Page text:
Despite the fact that he’d already mined the Leroux material cleverly with his 1987 masterpiece Opera (a modern-day giallo take on the entire concept), Italian horror legend Dario Argento caved to public demands (namely an Italian magazine poll asking what he should adapt) and offered his own take on the novel in 1998 with an expensive production starring his daughter, Asia, and a strangely-cast Julian Sands (with long hair, no facial disfigurement, and an intimate fondness for rats). The result is almost universally cited as the worst of all the adaptations, which is absolutely true if you’re watching the clunky English-language version (with Sands in particular adopting a reedy, ill-conceived vocal delivery). However, if you watch any of the import releases in Italian with English subtitles, it does have some merits that shine through, namely a gorgeous score by the great Ennio Morricone, a corker of a chandelier drop, and some amusing macabre humor involving the rat catcher character (usually sidelined in most versions). It’s still a strange mess in the end (and the off-putting quality of the sex and nude scenes is a major problem), but if you want to see just how weird this story can get, by all means check it out.

Phantom of the Opera 1998 2

Phantom of the Opera 2004 2

After countless stagings of the Andrew Lloyd Webber musical with stars including Michael Crawford, Norm Lewis, and Robert Guillaume, the most popular iteration of the Phantom finally went before the cameras for director Joel Schumacher in 2004 with non-professional singer Gerard Butler stepping into the title role (after Hugh Jackman proved unavailable). Critics were generally unkind to the film but many Phans loved it; I’m somewhere in between, finding Schumacher’s trademark excessive style somewhat hit and miss (the opening ten minutes hit the mark, while “Masquerade” definitely doesn’t). Butler’s odd accent is distracting at times, but he makes up for it with a roaring performance of “Point of No Return” (given an interesting conception as a fiery stage performance here). What the film really has in its favor is the best-acted Christine courtesy of a young Emmy Rossum (way before Shameless) and by far the screen’s best Raoul, with Broadway and screen Patrick Wilson imbuing the part with far more depth and complexity than the normally thankless role receives.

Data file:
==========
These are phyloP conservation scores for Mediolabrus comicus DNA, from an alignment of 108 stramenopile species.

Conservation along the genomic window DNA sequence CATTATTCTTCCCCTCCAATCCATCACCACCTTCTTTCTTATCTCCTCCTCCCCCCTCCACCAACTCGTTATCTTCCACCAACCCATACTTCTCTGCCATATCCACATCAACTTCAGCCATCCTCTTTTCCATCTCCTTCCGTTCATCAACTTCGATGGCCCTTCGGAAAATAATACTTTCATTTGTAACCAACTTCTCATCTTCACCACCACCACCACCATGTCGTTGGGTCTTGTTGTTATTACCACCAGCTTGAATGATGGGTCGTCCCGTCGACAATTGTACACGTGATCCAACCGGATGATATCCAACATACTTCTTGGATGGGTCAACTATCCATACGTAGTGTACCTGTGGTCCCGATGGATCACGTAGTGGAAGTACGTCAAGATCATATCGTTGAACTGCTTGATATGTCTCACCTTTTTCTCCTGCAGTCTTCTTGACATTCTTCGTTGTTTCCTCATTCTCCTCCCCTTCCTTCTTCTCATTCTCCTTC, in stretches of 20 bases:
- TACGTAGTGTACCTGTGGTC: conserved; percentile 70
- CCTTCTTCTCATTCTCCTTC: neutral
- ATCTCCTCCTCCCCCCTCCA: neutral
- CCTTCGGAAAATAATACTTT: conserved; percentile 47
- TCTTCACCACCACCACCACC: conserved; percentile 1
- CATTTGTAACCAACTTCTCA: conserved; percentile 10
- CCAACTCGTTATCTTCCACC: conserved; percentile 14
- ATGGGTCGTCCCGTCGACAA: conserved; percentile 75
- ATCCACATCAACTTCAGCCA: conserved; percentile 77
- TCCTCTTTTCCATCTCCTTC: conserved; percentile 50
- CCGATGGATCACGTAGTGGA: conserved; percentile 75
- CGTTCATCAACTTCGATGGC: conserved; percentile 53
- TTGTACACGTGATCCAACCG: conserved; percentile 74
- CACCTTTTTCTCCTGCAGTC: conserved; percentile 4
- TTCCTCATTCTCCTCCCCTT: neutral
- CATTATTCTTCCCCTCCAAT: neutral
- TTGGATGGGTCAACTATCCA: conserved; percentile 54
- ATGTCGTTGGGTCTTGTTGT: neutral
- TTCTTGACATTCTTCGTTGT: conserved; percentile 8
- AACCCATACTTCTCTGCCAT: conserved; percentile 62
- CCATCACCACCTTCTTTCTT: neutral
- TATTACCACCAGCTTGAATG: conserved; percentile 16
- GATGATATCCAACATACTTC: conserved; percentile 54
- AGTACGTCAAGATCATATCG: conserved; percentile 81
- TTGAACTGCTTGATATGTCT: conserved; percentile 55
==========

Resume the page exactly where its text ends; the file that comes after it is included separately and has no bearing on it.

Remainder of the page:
Phantom of the Opera 2004

So what’s the takeaway from looking back at all these very different film Phantoms? I think it’s that at the core there’s a universal appeal to the idea of a tragic, misunderstood soul lurking in shadows of high society and opulence, someone forced to watch the good life from the outside. It’s why so many kids gravitate to the story; his flawed appearance and proclivity for elaborate costumes and game playing make him a natural favorite for anyone who’s ever felt insecure or prone to flights of imagination. We’ll likely see many more versions of Leroux’s immortal tale in years to come, and I for one can’t wait to see what they have to offer.


8 Responses The Opera Ghost Requests Your Presence
Posted By Barcham : October 5, 2016 9:42 pm

As this is one of my favourite books, I eagerly await a truly faithful adaptation which follows the book to the letter. There is really no reason to change any aspect of the original story in any case and I have always wondered why no truly accurate version has ever been made. The same applies to one of my other favourite classic horror novels, Dracula. It is amazing that with all the various versions throughout film history, no one has yet made a faithful adaptation.

Posted By Flora : October 5, 2016 10:09 pm

I’m a fan of the Clude Rains version. I’ve seen the silent versioa lot as well, but I prefer Claude Rains.

I dis also seen the big screen version of the musical when Butler was the Phantom.

Posted By Nathaniel Thompson : October 5, 2016 10:46 pm

Ideally someone should shoot the Leroux book as a modern serial; it’s the only way you could really get the flavor of it. Between every version of Dracula you could probably cobble together everything from the book, oddly enough, but no one’s felt the need to shoot in faithfully from start to finish. (Though the Louis Jourdan one comes closest, as far as I know.)

Posted By Chris W : October 6, 2016 2:08 am

But, the Webber Phantom is so…so…slick.

I can almost hear the un-operatic rasping, hoarse cry of Chaney’s Phantom yelling out in protest. Good thing it was a silent, that would be some scream, maybe matching Munch’s painting.

Posted By George : October 7, 2016 9:00 pm

This is probably a minority opinion, but I prefer the ’62 Hammer version.

Posted By Autist : October 7, 2016 10:21 pm

“This is probably a minority opinion, but I prefer the ’62 Hammer version.”

Actually, so do I, but then I’ve never seen the Claude Rains version.

Posted By Bill : October 9, 2016 1:47 pm

The ’62 version was written at Cary Grant’s bequest, who then decided he didn’t need an image change that badly…

Posted By swac44 : October 10, 2016 3:21 pm

My favourite of the bunch is probably Phantom of the Paradise, although oddly my first exposure to the story was The Phantom of Hollywood, followed by the Schell/Seymour version.

The Rains one looks terrific on blu-ray, BTW, I have it in the Universal Monsters set that came out a few years back. I have a low tolerance for Nelson Eddy, but Rains makes it worth the watch.

Of all the multitude of versions of the Chaney Phantom, I think the BFI set from the UK has all the permutations, the best-looking version of the 1925 cut (which I believe only exists in 16mm) and the silent version of the sound reissue, which has the Technicolor and recreated Handschiegel stencil colour sequence. As a bonus, there is one reel that’s synced up with one (the only?) of the surviving sound discs so you can get an idea of what that was like. (Of course, it’s better silent, with a good orchestral score or pipe organ accompaniment.)

Also…who can forget Phantom of the Mall: Erik’s Revenge with Morgan Fairchild? I know I can.